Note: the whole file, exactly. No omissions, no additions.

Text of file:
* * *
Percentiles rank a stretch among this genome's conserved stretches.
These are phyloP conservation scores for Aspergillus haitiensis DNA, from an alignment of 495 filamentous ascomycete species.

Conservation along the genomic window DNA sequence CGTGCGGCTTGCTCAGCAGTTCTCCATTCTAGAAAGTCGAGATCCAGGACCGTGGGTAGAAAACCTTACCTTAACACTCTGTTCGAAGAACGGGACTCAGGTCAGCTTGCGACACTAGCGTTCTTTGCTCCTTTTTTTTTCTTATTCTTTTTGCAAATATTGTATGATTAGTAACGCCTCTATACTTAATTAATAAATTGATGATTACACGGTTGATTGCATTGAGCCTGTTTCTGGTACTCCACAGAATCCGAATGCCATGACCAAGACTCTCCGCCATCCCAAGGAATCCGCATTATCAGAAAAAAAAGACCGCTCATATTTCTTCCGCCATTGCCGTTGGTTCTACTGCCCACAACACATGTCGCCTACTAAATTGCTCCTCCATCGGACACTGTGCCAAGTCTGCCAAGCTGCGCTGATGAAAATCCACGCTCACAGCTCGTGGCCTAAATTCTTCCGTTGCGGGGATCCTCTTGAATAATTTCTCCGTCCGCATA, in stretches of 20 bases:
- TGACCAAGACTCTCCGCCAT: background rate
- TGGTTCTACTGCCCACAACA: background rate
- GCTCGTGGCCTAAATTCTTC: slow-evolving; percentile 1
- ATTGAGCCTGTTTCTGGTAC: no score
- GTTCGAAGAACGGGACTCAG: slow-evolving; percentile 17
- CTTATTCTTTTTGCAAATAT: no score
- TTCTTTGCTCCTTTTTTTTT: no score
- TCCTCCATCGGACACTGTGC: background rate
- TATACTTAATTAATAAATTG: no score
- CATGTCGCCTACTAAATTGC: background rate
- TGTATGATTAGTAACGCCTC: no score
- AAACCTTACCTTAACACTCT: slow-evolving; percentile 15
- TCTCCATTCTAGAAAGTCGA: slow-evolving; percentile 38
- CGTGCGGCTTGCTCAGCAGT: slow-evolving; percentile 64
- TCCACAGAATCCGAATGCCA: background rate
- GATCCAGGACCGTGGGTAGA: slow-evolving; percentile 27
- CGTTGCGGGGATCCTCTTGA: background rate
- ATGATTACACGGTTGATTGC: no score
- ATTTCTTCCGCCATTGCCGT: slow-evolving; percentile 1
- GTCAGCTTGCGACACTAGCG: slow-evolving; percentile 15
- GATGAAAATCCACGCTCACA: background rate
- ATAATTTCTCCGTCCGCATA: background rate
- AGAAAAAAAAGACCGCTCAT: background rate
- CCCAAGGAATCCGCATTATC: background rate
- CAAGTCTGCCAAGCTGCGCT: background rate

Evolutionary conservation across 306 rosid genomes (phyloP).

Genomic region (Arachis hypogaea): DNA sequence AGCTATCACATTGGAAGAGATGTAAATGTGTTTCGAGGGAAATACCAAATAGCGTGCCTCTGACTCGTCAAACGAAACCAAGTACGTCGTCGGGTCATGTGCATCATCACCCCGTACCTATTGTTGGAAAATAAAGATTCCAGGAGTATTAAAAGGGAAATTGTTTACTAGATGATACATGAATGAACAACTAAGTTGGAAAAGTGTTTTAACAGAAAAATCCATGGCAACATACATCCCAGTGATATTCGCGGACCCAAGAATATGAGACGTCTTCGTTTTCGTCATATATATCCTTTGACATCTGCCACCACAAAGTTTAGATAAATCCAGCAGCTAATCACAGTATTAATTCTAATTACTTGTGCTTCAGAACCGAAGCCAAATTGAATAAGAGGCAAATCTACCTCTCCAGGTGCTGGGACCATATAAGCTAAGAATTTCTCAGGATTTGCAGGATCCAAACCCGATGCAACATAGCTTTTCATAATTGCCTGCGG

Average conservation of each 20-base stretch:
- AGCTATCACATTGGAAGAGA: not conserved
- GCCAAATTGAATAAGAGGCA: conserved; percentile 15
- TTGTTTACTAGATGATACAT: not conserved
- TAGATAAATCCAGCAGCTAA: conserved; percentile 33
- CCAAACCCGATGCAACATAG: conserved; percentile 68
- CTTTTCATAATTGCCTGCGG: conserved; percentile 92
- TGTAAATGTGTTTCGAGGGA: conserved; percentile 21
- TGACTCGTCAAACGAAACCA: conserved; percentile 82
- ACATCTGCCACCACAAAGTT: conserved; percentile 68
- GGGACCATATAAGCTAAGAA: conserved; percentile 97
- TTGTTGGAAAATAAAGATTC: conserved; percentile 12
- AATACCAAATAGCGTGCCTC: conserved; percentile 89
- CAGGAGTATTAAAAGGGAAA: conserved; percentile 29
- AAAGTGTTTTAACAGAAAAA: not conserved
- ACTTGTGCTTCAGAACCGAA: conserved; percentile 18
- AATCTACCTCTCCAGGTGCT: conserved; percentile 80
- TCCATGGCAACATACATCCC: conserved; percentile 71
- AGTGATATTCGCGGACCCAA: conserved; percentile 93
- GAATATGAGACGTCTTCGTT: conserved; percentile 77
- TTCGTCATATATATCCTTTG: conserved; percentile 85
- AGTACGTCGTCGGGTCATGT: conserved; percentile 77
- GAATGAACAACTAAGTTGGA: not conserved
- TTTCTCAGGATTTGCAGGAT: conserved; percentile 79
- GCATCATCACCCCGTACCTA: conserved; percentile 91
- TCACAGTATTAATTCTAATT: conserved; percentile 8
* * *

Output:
Percentiles rank a stretch among this genome's conserved stretches.
These are phyloP conservation scores for Aspergillus haitiensis DNA, from an alignment of 495 filamentous ascomycete species.

Conservation along the genomic window DNA sequence CGTGCGGCTTGCTCAGCAGTTCTCCATTCTAGAAAGTCGAGATCCAGGACCGTGGGTAGAAAACCTTACCTTAACACTCTGTTCGAAGAACGGGACTCAGGTCAGCTTGCGACACTAGCGTTCTTTGCTCCTTTTTTTTTCTTATTCTTTTTGCAAATATTGTATGATTAGTAACGCCTCTATACTTAATTAATAAATTGATGATTACACGGTTGATTGCATTGAGCCTGTTTCTGGTACTCCACAGAATCCGAATGCCATGACCAAGACTCTCCGCCATCCCAAGGAATCCGCATTATCAGAAAAAAAAGACCGCTCATATTTCTTCCGCCATTGCCGTTGGTTCTACTGCCCACAACACATGTCGCCTACTAAATTGCTCCTCCATCGGACACTGTGCCAAGTCTGCCAAGCTGCGCTGATGAAAATCCACGCTCACAGCTCGTGGCCTAAATTCTTCCGTTGCGGGGATCCTCTTGAATAATTTCTCCGTCCGCATA, in stretches of 20 bases:
- TGACCAAGACTCTCCGCCAT: background rate
- TGGTTCTACTGCCCACAACA: background rate
- GCTCGTGGCCTAAATTCTTC: slow-evolving; percentile 1
- ATTGAGCCTGTTTCTGGTAC: no score
- GTTCGAAGAACGGGACTCAG: slow-evolving; percentile 17
- CTTATTCTTTTTGCAAATAT: no score
- TTCTTTGCTCCTTTTTTTTT: no score
- TCCTCCATCGGACACTGTGC: background rate
- TATACTTAATTAATAAATTG: no score
- CATGTCGCCTACTAAATTGC: background rate
- TGTATGATTAGTAACGCCTC: no score
- AAACCTTACCTTAACACTCT: slow-evolving; percentile 15
- TCTCCATTCTAGAAAGTCGA: slow-evolving; percentile 38
- CGTGCGGCTTGCTCAGCAGT: slow-evolving; percentile 64
- TCCACAGAATCCGAATGCCA: background rate
- GATCCAGGACCGTGGGTAGA: slow-evolving; percentile 27
- CGTTGCGGGGATCCTCTTGA: background rate
- ATGATTACACGGTTGATTGC: no score
- ATTTCTTCCGCCATTGCCGT: slow-evolving; percentile 1
- GTCAGCTTGCGACACTAGCG: slow-evolving; percentile 15
- GATGAAAATCCACGCTCACA: background rate
- ATAATTTCTCCGTCCGCATA: background rate
- AGAAAAAAAAGACCGCTCAT: background rate
- CCCAAGGAATCCGCATTATC: background rate
- CAAGTCTGCCAAGCTGCGCT: background rate

Evolutionary conservation across 306 rosid genomes (phyloP).

Genomic region (Arachis hypogaea): DNA sequence AGCTATCACATTGGAAGAGATGTAAATGTGTTTCGAGGGAAATACCAAATAGCGTGCCTCTGACTCGTCAAACGAAACCAAGTACGTCGTCGGGTCATGTGCATCATCACCCCGTACCTATTGTTGGAAAATAAAGATTCCAGGAGTATTAAAAGGGAAATTGTTTACTAGATGATACATGAATGAACAACTAAGTTGGAAAAGTGTTTTAACAGAAAAATCCATGGCAACATACATCCCAGTGATATTCGCGGACCCAAGAATATGAGACGTCTTCGTTTTCGTCATATATATCCTTTGACATCTGCCACCACAAAGTTTAGATAAATCCAGCAGCTAATCACAGTATTAATTCTAATTACTTGTGCTTCAGAACCGAAGCCAAATTGAATAAGAGGCAAATCTACCTCTCCAGGTGCTGGGACCATATAAGCTAAGAATTTCTCAGGATTTGCAGGATCCAAACCCGATGCAACATAGCTTTTCATAATTGCCTGCGG

Average conservation of each 20-base stretch:
- AGCTATCACATTGGAAGAGA: not conserved
- GCCAAATTGAATAAGAGGCA: conserved; percentile 15
- TTGTTTACTAGATGATACAT: not conserved
- TAGATAAATCCAGCAGCTAA: conserved; percentile 33
- CCAAACCCGATGCAACATAG: conserved; percentile 68
- CTTTTCATAATTGCCTGCGG: conserved; percentile 92
- TGTAAATGTGTTTCGAGGGA: conserved; percentile 21
- TGACTCGTCAAACGAAACCA: conserved; percentile 82
- ACATCTGCCACCACAAAGTT: conserved; percentile 68
- GGGACCATATAAGCTAAGAA: conserved; percentile 97
- TTGTTGGAAAATAAAGATTC: conserved; percentile 12
- AATACCAAATAGCGTGCCTC: conserved; percentile 89
- CAGGAGTATTAAAAGGGAAA: conserved; percentile 29
- AAAGTGTTTTAACAGAAAAA: not conserved
- ACTTGTGCTTCAGAACCGAA: conserved; percentile 18
- AATCTACCTCTCCAGGTGCT: conserved; percentile 80
- TCCATGGCAACATACATCCC: conserved; percentile 71
- AGTGATATTCGCGGACCCAA: conserved; percentile 93
- GAATATGAGACGTCTTCGTT: conserved; percentile 77
- TTCGTCATATATATCCTTTG: conserved; percentile 85
- AGTACGTCGTCGGGTCATGT: conserved; percentile 77
- GAATGAACAACTAAGTTGGA: not conserved
- TTTCTCAGGATTTGCAGGAT: conserved; percentile 79
- GCATCATCACCCCGTACCTA: conserved; percentile 91
- TCACAGTATTAATTCTAATT: conserved; percentile 8